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Romance Scam:

by Natalia Grin 2 years ago in investigation
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Honey-coated Crime

Should we talk about the online romance scammers or catfish, another name for online fraudsters? We should, we must…

We must talk about it, even if those who had lived through it and experienced unbearable pain from finding out that their true newly found love turned out to be a fraud, would not speak up. They consider the fact of being scammed as their own fault, ashamed to admit they were scammed. They are afraid they would be ridiculed and pointed fingers at.

We shall speak on their behalf then.

Scammers are everywhere: on dating sites, on world’s social networks, on Instagram, on Facebook, even on LinkedIn. Using stolen from innocent people photos they open numerous fake profiles/accounts with fake names and fake personal details.

Samples of fake profiles on various social networks

Once an account is created, the hunt begins: scammers search for potential victims. They go through numerous profiles, start following those who they assume could be a potential client, send messages. It's pretty hard for scammers nowadays to get an acceptance of their friend’s request, a reply for their initial greeting. Many people are acquiring the knowledge, can recognize a fake profile as the helpful information about online romance scam is in abundance and easily available online. Many decline the friend request, block and report the uninvited visitors. But not all. Yet.

Who are the targets? We all are, male and female, old and young, alike. The majority of scam victims however is the older people though, mostly ladies. There are reasons for this pattern. Some of older ladies are not well informed and skilled with computers, so they would not search online for information. Some do not have close family and friends who might advise and warn about scammers. An older single lady might be charmed easier with compliments and sweet talks. As one victim confessed, she’s never heard such words from her husband once in their long marriage. The women are more compassionate by nature; it’s much easier to melt their hearts with sad stories that scammers feed to their victims. Therefore the older ladies are the prime target of online scammers.

Another category of people falling for scammers’ lies are men looking for adventures online or just wishing to find an interesting girl. And they do find them, in fake profiles, with female photos, stolen from actresses, porno stars, military female personnel. Or, rather the scammers find the men, striking a conversation, fishing for a potential victim.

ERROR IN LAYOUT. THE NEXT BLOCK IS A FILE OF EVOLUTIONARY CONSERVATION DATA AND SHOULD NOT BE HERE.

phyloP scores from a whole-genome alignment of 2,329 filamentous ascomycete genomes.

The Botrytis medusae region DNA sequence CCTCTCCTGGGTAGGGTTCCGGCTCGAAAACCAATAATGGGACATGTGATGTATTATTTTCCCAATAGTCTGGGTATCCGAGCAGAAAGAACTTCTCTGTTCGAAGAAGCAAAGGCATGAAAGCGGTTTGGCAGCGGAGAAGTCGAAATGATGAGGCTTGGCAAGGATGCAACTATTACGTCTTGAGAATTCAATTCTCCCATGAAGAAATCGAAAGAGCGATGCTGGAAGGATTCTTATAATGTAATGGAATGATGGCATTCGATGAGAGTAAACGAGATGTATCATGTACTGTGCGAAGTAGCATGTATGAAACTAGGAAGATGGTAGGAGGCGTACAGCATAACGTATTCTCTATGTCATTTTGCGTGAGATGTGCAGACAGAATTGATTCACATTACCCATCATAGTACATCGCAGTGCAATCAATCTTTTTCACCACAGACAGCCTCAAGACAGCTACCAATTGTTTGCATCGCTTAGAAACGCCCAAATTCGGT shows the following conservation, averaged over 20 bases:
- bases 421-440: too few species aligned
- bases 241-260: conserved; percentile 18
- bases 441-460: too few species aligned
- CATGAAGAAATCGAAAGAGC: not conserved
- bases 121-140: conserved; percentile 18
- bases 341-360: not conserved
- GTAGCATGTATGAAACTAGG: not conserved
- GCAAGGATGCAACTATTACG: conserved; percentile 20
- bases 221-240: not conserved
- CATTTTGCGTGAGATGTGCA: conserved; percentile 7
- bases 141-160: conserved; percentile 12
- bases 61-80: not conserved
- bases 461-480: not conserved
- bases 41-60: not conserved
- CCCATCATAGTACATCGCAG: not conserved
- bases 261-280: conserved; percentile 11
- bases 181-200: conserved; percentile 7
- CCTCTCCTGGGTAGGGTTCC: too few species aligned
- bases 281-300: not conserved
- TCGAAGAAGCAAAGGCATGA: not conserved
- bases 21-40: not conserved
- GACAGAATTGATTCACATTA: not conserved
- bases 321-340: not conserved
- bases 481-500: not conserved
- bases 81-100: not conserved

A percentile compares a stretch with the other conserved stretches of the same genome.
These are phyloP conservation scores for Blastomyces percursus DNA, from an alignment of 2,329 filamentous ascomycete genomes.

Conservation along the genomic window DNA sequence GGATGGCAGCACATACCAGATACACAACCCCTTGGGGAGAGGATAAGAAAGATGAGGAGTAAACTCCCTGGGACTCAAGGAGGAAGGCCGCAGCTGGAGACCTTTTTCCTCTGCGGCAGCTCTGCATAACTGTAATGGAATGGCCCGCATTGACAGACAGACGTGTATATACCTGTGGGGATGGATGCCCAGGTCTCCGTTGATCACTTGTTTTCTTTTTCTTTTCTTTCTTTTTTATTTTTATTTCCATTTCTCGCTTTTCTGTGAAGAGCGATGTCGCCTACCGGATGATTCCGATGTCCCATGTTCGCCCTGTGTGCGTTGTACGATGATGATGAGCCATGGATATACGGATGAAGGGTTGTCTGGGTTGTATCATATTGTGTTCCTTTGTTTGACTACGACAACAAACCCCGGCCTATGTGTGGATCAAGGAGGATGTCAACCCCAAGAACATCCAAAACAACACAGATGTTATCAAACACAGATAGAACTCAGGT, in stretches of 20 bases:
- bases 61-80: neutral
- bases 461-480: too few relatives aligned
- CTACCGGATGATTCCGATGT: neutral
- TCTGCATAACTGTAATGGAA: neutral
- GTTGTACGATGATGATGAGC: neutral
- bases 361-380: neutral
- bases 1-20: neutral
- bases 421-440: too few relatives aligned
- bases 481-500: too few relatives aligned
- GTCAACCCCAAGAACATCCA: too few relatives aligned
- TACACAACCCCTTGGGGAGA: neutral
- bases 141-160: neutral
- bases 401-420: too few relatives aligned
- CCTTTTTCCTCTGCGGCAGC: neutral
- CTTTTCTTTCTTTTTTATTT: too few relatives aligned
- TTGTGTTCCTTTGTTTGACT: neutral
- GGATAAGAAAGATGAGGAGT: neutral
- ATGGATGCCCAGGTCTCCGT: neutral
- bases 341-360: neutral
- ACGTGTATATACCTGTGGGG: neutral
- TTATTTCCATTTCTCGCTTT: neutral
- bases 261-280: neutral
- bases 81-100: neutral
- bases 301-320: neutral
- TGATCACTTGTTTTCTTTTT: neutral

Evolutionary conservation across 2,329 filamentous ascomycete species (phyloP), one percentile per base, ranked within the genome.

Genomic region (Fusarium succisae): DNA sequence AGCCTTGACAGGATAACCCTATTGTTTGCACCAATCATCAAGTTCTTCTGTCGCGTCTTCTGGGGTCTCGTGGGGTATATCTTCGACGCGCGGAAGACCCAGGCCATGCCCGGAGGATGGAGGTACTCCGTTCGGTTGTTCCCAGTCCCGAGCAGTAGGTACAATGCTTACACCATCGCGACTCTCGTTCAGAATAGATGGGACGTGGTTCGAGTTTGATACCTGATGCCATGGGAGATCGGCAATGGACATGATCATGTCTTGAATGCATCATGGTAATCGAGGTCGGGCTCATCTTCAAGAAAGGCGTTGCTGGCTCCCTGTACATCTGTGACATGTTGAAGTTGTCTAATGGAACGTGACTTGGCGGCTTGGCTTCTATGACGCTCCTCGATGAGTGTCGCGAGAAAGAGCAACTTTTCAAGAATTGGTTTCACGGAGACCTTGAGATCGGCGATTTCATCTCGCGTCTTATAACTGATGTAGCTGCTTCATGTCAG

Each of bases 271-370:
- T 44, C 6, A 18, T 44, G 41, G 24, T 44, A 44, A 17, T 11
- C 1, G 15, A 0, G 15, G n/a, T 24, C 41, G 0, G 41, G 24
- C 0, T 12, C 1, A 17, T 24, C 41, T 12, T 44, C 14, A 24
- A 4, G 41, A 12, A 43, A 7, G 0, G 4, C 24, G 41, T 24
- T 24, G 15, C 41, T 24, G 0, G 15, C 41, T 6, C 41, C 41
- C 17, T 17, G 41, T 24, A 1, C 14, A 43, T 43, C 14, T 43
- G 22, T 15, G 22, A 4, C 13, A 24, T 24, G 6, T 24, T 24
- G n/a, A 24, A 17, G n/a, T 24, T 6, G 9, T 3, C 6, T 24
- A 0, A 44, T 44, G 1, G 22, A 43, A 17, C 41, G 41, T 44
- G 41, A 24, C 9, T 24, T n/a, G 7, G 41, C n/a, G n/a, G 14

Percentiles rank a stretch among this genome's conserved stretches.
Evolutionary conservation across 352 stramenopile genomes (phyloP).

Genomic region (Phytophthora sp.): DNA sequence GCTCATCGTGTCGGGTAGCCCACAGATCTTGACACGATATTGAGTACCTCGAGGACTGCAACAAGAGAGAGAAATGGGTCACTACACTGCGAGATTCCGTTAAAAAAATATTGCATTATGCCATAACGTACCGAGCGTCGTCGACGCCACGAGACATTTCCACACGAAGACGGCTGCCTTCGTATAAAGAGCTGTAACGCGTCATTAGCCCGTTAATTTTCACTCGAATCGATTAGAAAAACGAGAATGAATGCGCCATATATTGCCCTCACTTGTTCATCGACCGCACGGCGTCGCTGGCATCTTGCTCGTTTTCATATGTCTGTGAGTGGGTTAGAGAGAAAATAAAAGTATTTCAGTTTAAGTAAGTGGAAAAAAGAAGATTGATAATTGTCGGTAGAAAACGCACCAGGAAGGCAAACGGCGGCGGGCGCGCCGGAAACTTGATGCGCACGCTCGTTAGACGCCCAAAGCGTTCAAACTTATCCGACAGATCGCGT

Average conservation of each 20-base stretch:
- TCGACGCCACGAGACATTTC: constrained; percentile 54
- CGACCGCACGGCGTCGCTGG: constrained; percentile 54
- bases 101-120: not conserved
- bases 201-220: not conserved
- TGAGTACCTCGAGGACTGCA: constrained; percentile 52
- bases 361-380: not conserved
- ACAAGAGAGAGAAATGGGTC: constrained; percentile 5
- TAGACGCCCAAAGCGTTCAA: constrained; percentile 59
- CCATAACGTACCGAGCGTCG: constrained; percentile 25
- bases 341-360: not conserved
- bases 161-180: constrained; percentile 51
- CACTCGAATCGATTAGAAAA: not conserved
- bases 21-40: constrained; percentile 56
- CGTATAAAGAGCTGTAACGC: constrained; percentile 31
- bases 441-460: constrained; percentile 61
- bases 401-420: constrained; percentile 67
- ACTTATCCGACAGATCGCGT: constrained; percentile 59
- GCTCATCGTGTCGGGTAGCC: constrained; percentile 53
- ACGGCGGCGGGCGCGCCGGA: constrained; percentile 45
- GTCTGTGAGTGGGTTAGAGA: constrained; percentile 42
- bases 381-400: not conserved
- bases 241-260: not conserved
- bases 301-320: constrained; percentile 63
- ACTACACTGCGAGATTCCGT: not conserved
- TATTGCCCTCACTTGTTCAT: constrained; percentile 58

Samples of fake female profiles on social networks

There are several scenarios widely used by scammers. They can pretend to be a doctor on contract with United Nations, a military man/woman on a peace keeping mission, an engineer working on a rig at sea on contract with oil company, an engineer contractor in States, a young lady stuck in unhappy marriage or in a dangerous place. Stories of their lives are similar in all scenarios. All are either divorced because wife cheated on him with his best friend or because wife was a drug addict; or a widower after wife died in a road accident or of cancer. Most are single parents with children in a boarding school or in a nanny's care.

Once the contact established with a victim, the request from scammer follows: to continue the communication on Hangouts, Whatsapp, or Messenger. It’s safer there for scammers. On Instagram or Twitter the scam fighters might discover their profiles/accounts and report to site administration as fake.

The common opening line for all types of romance scam: he is looking for a lovely honest woman to fall in love with and spend the rest of their lives together. It won’t take long, just in a couple of days of communication he “falls in love” with client. Compliments, pretty pictures and stickers, sweet good morning and lovely goodnights follow. Over and over he expresses the strong desire to finally be together. His goal at this stage is to gain trust and make sure the victim has developed strong feelings toward their correspondent. Steps are made to build that trust. A present can be send to a victim, phone calls made from a number that matches the country and area code of the place he says he lives. There might be video calls too, but those would be doctored, pre-recorded. All of these are with a purpose to convince the victim, this is a real person who writes to them.

Scammer works diligently, probing, assessing, and learning about his victim. He asks questions about clients’ personal life, work. The interest is understandable as he needs to know how well off his victim is. He tries to get as much information as possible: home address, phone number, date of birth, ID or Social Security number or driver license number are highly desirable to obtain for scammer. If a victim would share details of a bank account the scammer would feel very lucky. Also, personal photos of victims, including nude photos that a victim might send will be later used to blackmail the victim.

Once scammer is certain, his client is completely overwhelmed with emotions and most importantly, the mutual trust is established, he moves on to the next and the most important stage: creating a situation when the help from the victim is needed. The situation would be according to the script that scammer works along.